“I live in Kuwadzana Phase 3. We had locked ourselves in the house when the soldiers came, broke windows and fired teargas into the house. We ran out and they started beating us up before ordering us to go into the nearby mountain called Gomo raMnangagwa,” the man recounted.
“We went up and about 200 metres up the mountain we were met by another group of soldiers who ordered us to go back where we were coming from.
We did not know what to do with the conflicting orders, both being barked at us by armed soldiers. We were then ordered to lie down, they beat us using logs, motorbike chains and whips.”
He added: “After beating us, they ordered us to roll down the mountain, shoving us down with their booted feet. Back at the foot of the mountain, they beat us again and ordered us to go back to our houses and sleep.”
Another victim, Tom (not his real name), who said he had come from Hopley Farm settlement on Harare South, had a deep wound in his leg and he said he had dogs set on him by police and soldiers.
“I was coming from the shops to buy sugar. I had a packet of sugar in my hand when I met a group of soldiers. There were also other groups of people on the same path and we were all forced to lie down. But before I could go down, they set the dog on me and I was attacked. I sustained deep cuts here,” said Tom while showing his scars. He was walking with the aid of crutches.
“After realising I had been badly injured, they ordered me to leave. The others were ordered to lie on the ground and they were beaten thoroughly.”
Another woman we found at the “clinic” said she had been burnt around her waist using a steel rod.
“They came to me and asked me where my husband was. I told them he had gone to work and that seemed to anger them. They dragged me out of the house and forced me to roll in raw sewage before beating me up.
“Before they left, they told me to tell my husband that he was responsible for her bashing. When I thought it was over, they dragged me to the road which had been barricaded with huge rocks. They forced me to lift the rocks off the road and in the meantime one of them pulled a hot metal out of a fire and burnt me around the waist,” she said, showing The Standard a deep blister around her waist.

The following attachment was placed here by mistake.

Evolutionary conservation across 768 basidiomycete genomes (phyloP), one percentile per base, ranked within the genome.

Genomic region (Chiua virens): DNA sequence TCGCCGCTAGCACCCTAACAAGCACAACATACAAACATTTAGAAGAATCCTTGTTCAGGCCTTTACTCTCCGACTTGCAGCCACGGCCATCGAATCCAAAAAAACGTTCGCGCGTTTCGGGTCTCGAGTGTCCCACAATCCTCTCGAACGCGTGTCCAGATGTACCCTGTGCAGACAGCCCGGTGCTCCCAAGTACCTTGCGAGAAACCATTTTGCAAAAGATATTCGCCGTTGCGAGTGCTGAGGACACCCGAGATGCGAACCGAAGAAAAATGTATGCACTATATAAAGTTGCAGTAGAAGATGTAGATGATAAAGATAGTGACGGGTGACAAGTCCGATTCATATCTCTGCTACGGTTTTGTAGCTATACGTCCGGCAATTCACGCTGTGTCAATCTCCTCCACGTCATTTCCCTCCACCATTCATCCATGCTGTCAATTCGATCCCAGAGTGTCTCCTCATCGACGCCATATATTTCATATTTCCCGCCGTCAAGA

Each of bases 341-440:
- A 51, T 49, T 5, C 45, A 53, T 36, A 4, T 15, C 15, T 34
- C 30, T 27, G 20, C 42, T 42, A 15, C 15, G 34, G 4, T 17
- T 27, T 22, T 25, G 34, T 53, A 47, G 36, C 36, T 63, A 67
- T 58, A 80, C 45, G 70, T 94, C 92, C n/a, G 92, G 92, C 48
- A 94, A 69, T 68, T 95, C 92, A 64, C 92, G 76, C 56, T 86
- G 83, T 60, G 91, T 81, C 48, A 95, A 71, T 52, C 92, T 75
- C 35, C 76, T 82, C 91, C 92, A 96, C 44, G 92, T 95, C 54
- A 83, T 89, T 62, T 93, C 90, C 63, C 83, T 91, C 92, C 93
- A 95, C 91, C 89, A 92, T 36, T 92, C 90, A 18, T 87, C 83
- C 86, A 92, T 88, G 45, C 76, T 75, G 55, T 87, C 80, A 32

Another woman, a mother of a two-month-old baby also from Hopley, said she was forced to throw her child onto the bed before she was dragged outside her house. She left the baby crying and was forced to roll in sewage before being beaten.
“This whole side, they beat me with an iron rod. I can’t lift any object and can’t sleep on this right side. They forced me to leave this very young baby and made me to roll in raw sewage before beating me while my baby was crying in the house,” she said with tears rolling down her face.
Twelve-year-old Sam (not his real name) sustained a deep cut above the eye. He said he was beaten by the soldiers when he cried while they were beating his parents.
“My mother pleaded with them saying I was a mere school-going child, but they did not listen and went on to beat me up,” Sam said.
Thirty-seven-year-old Getrude (not her real name) was also beaten with a hot iron rod plucked from a fire on the road.
“They dragged me from my house and took me to where the tyres were burning and asked me who had set the fire. I told them I had no idea and they beat me up and took out from the fire a red-hot iron rod which they used to beat me,” she said.
Afterwards they ordered her to smear soot into the gaping wound.
Child victims whom we met at the “clinic” had ages ranging between 12 and 15. Most of them appeared traumatised by the ordeal and said they were afraid to go back home.
— The Standard